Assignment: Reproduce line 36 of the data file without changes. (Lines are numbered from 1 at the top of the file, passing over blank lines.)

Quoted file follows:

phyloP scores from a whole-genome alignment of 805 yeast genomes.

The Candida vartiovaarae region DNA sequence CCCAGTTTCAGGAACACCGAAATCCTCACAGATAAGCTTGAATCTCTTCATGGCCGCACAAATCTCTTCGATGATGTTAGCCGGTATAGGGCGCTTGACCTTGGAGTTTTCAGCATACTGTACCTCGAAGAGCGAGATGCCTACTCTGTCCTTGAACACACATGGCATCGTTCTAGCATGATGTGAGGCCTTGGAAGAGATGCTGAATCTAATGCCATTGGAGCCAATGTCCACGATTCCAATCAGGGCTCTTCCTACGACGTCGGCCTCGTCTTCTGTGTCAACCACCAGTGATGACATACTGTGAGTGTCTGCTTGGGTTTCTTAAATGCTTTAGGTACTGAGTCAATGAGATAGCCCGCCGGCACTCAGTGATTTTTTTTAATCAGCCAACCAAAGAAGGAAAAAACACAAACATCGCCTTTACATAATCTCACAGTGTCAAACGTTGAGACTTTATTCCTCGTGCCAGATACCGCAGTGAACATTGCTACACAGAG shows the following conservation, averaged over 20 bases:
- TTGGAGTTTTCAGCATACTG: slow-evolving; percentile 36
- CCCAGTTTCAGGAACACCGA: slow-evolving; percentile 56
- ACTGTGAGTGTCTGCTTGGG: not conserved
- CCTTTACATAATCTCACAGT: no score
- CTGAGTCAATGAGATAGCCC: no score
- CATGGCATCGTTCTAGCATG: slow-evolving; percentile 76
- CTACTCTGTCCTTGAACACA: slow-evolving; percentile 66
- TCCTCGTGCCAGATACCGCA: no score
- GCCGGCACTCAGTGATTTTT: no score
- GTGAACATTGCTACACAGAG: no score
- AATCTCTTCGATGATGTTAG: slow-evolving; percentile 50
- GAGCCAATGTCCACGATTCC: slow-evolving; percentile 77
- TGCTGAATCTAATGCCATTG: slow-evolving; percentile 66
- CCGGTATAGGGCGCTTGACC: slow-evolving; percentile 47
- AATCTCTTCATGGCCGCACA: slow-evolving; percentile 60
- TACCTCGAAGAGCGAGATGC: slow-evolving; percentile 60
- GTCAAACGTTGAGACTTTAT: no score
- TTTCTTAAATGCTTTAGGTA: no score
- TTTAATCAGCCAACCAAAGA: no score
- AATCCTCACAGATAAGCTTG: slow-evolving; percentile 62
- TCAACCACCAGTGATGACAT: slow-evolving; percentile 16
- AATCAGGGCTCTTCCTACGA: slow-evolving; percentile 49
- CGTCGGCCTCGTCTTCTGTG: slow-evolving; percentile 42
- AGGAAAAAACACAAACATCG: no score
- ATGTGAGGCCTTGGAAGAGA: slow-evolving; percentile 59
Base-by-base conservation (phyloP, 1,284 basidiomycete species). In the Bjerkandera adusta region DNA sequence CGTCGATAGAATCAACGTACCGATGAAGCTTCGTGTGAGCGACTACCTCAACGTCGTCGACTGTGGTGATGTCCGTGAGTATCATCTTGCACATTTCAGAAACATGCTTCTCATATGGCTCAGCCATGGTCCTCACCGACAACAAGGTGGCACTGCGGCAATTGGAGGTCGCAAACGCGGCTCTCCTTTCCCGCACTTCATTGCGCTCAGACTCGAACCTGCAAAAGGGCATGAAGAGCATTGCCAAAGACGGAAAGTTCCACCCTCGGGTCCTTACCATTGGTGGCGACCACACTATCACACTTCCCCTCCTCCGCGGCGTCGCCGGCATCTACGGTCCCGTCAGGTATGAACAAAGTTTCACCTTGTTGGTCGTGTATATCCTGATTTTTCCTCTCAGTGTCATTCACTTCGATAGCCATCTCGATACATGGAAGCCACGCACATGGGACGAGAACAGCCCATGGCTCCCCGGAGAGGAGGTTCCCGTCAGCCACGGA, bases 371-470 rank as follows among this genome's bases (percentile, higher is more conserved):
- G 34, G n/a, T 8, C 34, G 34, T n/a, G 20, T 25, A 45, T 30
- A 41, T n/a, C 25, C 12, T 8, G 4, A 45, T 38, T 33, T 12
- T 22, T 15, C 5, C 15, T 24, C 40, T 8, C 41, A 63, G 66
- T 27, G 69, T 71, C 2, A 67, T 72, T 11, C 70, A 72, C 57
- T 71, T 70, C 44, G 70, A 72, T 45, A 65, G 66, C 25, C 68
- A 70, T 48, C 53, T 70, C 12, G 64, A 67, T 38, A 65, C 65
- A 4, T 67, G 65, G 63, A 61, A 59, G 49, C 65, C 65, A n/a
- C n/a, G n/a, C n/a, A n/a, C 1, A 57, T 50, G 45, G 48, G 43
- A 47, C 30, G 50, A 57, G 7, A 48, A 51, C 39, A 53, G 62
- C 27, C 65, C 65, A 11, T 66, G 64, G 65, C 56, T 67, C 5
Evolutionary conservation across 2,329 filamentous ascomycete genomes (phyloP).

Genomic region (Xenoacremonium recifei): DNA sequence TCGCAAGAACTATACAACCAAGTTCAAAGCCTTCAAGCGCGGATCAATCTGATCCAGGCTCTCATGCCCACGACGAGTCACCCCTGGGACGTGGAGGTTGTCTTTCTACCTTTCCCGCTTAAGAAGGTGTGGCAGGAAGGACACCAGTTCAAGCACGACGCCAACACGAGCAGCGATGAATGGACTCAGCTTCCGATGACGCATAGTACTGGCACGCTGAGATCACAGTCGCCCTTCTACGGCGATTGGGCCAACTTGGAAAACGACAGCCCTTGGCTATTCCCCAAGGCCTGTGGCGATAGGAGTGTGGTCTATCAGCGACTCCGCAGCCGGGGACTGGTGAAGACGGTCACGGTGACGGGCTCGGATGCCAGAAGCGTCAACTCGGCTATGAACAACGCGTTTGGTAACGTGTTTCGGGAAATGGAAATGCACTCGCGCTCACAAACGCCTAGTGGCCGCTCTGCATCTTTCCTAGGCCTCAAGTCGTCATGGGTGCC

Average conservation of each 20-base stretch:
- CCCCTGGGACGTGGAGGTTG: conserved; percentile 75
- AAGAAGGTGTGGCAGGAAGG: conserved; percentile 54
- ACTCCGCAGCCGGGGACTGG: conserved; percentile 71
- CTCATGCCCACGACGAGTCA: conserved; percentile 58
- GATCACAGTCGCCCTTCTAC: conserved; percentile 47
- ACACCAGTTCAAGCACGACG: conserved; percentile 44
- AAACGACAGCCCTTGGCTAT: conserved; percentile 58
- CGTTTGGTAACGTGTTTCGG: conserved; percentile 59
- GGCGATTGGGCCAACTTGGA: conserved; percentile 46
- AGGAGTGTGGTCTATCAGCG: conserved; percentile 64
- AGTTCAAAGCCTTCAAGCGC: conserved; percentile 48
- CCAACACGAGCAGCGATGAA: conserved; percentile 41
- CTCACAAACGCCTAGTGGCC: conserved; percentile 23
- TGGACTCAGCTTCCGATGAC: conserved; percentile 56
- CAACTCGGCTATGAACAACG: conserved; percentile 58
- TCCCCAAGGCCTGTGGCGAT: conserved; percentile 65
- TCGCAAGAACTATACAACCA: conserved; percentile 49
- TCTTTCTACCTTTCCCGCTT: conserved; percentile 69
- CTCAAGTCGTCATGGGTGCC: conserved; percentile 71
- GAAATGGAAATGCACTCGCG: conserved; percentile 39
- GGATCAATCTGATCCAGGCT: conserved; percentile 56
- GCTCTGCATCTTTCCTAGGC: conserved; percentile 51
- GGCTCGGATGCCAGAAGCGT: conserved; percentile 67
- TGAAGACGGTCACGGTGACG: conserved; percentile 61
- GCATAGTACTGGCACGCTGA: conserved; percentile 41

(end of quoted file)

- C n/a, G n/a, C n/a, A n/a, C 1, A 57, T 50, G 45, G 48, G 43